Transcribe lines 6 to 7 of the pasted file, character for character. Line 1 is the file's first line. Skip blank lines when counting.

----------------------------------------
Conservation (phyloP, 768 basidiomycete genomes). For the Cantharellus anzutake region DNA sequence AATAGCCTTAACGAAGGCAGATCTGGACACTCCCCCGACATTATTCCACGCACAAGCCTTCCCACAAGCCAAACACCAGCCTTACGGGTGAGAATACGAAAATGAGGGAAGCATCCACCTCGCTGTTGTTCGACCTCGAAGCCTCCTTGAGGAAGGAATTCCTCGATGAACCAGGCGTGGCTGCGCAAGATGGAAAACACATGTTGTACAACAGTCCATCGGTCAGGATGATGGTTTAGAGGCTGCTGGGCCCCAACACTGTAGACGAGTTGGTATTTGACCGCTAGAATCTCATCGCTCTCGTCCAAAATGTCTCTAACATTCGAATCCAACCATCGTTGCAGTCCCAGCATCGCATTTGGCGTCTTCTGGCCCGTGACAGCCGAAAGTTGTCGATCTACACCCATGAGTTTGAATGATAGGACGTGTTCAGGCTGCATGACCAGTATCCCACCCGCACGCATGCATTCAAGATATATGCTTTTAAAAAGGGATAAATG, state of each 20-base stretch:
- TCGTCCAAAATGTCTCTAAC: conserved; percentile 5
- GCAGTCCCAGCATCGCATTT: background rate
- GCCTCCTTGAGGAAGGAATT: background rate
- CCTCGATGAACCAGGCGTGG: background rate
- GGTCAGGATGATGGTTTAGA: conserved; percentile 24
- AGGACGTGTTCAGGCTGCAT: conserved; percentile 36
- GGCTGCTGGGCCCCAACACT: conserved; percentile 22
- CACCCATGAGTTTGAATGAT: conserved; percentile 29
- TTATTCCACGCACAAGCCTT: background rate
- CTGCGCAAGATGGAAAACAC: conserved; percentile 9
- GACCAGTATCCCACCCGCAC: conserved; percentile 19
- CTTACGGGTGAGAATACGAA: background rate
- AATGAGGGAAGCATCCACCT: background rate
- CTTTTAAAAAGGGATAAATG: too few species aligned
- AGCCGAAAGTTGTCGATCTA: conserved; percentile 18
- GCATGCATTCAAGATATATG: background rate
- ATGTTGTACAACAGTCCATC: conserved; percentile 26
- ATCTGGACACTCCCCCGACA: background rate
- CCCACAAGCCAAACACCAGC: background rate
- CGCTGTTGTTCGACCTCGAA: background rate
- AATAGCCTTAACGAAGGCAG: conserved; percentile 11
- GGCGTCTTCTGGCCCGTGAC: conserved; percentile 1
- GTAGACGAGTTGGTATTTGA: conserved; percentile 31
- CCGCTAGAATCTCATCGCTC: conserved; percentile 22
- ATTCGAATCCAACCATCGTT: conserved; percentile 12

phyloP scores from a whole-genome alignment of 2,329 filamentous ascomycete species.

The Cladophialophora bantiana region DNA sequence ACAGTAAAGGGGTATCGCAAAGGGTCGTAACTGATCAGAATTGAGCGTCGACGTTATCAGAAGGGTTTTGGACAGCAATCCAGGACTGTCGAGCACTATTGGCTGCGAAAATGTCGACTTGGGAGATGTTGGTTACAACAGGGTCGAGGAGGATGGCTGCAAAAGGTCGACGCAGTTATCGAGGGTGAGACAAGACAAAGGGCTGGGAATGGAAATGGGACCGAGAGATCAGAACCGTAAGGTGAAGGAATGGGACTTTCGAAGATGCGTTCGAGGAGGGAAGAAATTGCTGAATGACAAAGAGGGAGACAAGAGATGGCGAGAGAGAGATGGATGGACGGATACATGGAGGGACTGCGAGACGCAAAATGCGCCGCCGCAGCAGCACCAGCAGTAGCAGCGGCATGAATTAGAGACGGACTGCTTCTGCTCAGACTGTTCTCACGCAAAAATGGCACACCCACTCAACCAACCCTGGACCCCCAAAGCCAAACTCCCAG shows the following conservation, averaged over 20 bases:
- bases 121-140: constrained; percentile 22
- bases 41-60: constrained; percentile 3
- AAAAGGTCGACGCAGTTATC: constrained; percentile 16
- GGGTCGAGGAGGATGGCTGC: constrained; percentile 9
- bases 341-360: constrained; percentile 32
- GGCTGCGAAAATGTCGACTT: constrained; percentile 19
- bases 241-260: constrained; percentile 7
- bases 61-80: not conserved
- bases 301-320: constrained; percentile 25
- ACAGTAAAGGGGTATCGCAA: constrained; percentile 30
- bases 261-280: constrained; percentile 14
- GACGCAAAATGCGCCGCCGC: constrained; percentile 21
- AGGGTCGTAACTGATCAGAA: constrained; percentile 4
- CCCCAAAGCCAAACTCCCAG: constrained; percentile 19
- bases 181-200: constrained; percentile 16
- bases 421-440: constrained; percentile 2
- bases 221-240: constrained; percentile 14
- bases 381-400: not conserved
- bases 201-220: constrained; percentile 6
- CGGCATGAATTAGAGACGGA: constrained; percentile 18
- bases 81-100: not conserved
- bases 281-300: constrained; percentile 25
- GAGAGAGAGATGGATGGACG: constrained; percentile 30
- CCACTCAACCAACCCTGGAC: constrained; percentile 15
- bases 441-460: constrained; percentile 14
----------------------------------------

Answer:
- GGTCAGGATGATGGTTTAGA: conserved; percentile 24
- AGGACGTGTTCAGGCTGCAT: conserved; percentile 36